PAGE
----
Contact Lens Choices - Page 2


Contact lenses: What to know before you buy

Specialized contact lenses

Sometimes specialized contact lenses are best. Common options include:

  • Hybrid contact lenses. Hybrid contact lenses feature a gas-permeable center surrounded by a soft outer ring. Hybrid contact lenses may be an option if you have an irregular corneal curvature (keratoconus) or you have trouble wearing gas-permeable lenses.
  • Bifocal contact lenses. Bifocal contact lenses feature two prescriptions on one lens — one to correct distance vision and the other to correct near vision. Bifocal lenses may be used to correct age-related loss of close-up vision (presbyopia). Bifocal lenses are available in daily wear soft and gas-permeable materials.
  • Monovision contact lenses. With monovision contact lenses, one lens has your reading prescription and the other has a distance prescription. Monovision lenses might be helpful for presbyopia. You might also try modified monovision contact lenses, in which you wear a bifocal or multifocal lens in one eye and a single-vision lens in the other eye.

Some contact lenses are tinted, either for cosmetic or therapeutic purposes — to enhance color perception or help compensate for color blindness, for example. Avoid costume or decorative contact lenses, however. These lenses can cause pain, inflammation and potentially serious eye infections.

Getting the right fit

If you decide you want to try contact lenses, see your ophthalmologist or other eye care specialist for a thorough eye exam and fitting. Schedule follow-up exams as recommended by your eye care specialist — typically after one week, one month and six months, and then once a year.

Avoiding eye infections

Wearing contact lenses of any type increases the risk of corneal infection, simply because contact lenses reduce the amount of oxygen that reaches the corneas. Eye infections aren't inevitable, however. To prevent infections:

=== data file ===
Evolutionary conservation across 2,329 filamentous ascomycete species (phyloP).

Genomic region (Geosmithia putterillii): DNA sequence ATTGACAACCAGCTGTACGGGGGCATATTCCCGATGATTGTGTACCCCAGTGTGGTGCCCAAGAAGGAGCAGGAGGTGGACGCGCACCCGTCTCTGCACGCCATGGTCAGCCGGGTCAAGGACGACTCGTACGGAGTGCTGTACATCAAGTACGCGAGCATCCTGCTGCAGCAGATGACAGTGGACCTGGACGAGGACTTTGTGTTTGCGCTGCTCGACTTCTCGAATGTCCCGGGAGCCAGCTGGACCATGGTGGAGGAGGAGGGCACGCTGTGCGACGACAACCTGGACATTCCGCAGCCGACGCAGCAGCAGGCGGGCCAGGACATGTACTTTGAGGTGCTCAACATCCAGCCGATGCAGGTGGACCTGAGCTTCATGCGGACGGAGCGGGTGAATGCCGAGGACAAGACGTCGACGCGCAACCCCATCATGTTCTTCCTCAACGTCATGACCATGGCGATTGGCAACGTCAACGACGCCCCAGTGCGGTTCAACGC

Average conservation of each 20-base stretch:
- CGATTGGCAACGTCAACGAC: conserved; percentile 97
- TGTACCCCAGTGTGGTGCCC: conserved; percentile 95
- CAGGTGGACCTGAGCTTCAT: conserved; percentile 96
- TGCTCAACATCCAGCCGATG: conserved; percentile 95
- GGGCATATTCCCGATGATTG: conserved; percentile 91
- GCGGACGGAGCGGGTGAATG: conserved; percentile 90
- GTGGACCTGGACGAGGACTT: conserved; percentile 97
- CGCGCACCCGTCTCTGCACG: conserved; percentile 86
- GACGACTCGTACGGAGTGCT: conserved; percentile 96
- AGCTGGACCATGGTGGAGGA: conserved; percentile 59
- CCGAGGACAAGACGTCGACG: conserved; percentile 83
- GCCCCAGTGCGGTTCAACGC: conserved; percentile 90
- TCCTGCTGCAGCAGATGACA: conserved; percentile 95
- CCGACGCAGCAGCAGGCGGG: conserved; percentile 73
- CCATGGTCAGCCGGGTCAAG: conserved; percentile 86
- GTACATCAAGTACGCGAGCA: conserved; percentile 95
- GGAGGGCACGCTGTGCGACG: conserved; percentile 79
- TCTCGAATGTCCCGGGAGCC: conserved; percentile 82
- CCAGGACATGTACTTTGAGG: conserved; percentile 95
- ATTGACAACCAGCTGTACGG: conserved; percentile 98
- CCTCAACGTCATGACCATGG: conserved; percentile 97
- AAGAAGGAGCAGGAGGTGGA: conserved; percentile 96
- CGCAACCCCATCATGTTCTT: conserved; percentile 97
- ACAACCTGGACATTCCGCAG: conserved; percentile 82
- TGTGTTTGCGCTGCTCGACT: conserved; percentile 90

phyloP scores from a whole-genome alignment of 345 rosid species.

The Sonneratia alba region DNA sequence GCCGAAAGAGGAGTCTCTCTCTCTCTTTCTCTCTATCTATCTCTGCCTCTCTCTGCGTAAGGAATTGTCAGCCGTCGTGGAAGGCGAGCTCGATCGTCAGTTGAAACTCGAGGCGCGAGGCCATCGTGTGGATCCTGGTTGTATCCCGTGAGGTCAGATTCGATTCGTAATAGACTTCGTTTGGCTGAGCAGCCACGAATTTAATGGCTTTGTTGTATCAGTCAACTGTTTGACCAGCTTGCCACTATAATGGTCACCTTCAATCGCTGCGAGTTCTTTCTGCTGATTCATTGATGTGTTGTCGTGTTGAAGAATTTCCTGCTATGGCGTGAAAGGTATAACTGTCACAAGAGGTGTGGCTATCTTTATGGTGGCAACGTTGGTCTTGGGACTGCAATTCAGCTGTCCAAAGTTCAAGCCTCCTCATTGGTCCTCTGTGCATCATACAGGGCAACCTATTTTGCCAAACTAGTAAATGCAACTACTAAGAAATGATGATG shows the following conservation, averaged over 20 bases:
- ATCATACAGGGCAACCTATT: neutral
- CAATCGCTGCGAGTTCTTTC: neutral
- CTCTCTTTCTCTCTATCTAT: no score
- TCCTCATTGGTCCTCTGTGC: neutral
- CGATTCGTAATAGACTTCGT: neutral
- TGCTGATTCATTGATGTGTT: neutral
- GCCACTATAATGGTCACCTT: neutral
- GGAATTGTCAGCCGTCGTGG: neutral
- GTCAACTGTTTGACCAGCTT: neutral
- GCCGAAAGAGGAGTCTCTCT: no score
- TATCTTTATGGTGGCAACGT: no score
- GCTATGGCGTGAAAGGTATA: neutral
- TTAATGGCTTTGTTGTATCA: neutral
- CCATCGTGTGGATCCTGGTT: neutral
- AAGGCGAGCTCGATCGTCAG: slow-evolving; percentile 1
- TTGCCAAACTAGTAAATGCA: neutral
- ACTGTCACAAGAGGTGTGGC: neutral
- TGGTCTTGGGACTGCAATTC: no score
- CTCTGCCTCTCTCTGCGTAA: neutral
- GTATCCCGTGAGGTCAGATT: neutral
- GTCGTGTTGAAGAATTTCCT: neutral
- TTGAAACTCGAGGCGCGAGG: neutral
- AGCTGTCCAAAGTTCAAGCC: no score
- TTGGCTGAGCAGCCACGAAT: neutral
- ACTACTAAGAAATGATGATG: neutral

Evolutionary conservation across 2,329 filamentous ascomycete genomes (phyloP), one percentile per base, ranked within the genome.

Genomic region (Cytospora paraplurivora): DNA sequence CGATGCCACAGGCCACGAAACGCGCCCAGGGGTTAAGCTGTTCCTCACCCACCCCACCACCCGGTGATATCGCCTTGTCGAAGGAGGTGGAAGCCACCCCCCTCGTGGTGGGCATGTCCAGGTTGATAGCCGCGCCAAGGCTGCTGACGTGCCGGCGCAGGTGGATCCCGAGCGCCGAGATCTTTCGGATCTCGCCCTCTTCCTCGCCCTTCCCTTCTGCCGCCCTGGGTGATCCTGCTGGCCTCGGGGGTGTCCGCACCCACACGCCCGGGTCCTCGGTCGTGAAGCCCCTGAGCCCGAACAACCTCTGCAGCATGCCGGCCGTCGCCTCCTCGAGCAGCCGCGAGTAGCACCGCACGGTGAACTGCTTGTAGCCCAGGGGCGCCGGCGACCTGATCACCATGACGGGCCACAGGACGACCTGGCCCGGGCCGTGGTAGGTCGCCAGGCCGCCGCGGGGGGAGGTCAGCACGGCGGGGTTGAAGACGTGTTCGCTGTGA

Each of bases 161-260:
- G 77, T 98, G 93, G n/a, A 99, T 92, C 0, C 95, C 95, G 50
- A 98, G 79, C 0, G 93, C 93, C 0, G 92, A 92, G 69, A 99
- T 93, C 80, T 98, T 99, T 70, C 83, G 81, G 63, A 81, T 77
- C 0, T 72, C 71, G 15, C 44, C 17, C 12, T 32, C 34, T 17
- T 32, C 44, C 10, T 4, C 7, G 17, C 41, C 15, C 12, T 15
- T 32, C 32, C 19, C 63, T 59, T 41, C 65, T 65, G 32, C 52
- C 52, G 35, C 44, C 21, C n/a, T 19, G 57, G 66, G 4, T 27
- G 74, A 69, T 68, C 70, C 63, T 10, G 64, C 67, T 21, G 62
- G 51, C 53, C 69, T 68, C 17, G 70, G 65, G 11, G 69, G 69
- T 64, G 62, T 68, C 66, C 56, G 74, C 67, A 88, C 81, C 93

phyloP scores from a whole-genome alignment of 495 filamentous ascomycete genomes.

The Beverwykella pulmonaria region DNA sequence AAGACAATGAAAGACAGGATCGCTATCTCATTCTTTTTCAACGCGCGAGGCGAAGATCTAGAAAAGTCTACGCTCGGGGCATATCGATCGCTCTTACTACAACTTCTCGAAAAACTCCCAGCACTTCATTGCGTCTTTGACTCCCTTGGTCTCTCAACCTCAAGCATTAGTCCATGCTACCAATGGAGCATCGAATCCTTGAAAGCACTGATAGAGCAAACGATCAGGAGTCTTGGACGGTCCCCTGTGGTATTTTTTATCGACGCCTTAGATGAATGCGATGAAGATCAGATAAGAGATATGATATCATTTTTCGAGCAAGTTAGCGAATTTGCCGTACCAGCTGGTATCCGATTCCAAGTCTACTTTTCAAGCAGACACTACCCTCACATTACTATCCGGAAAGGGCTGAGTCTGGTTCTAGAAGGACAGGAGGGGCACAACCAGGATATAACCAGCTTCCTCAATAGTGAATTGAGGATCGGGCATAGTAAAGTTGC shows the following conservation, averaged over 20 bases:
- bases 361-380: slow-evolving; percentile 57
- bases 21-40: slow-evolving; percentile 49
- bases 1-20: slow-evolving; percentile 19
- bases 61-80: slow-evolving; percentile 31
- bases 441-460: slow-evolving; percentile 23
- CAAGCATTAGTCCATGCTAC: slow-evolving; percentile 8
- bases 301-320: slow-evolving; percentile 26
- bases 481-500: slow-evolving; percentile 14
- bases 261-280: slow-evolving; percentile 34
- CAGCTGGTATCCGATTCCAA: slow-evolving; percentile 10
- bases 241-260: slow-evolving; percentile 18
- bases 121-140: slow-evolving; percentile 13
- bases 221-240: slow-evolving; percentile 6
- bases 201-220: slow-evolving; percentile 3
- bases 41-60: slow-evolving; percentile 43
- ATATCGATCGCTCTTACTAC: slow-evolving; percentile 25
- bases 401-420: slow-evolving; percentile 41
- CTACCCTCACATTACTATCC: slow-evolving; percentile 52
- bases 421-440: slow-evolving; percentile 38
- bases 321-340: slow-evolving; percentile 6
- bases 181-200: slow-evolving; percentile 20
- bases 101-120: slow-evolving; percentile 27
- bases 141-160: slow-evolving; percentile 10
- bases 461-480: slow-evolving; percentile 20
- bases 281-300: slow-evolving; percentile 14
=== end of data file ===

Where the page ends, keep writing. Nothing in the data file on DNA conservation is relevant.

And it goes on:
• Practice good hygiene. Wash, rinse and dry your hands thoroughly before handling your contacts.
  • Minimize contact with water. Remove your contact lenses before swimming or using a hot tub.
  • Remove your contacts before you go to sleep. This applies to extended wear contacts, too. Although extended wear contacts are designed to be worn overnight, continuous wear significantly increases the risk of eye infections.
  • Take care with contact lens solutions. Use only commercially prepared, sterile products designed specifically for the type of contact lenses you wear. Carefully follow the directions given by the manufacturer. Don't use homemade saline solution, and avoid any type of contact solution that's discolored — which could be a sign that the product is out of date or contaminated.
  • Follow specific tips from your eye care specialist. Don't put your lenses in your mouth to wet them, for example, and gently rub your lenses while you're cleaning them — even if you use "no rub" solution.
  • Replace your contact lenses as recommended. If one or both lenses bother you before they're due for replacement, ask your eye care specialist to check them or try a new set.
  • Replace your contact lens case every three to six months. Discard the solution in the contact lens case each time you disinfect the lenses. Don't "top off" old solution that's already in the case.

If your eyes are itchy or somewhat red, remove your contact lenses and use lubricating eyedrops. If your vision becomes blurry or you experience eye pain, sensitivity to light or other problems, remove your contact lenses and consult your eye care specialist for prompt treatment.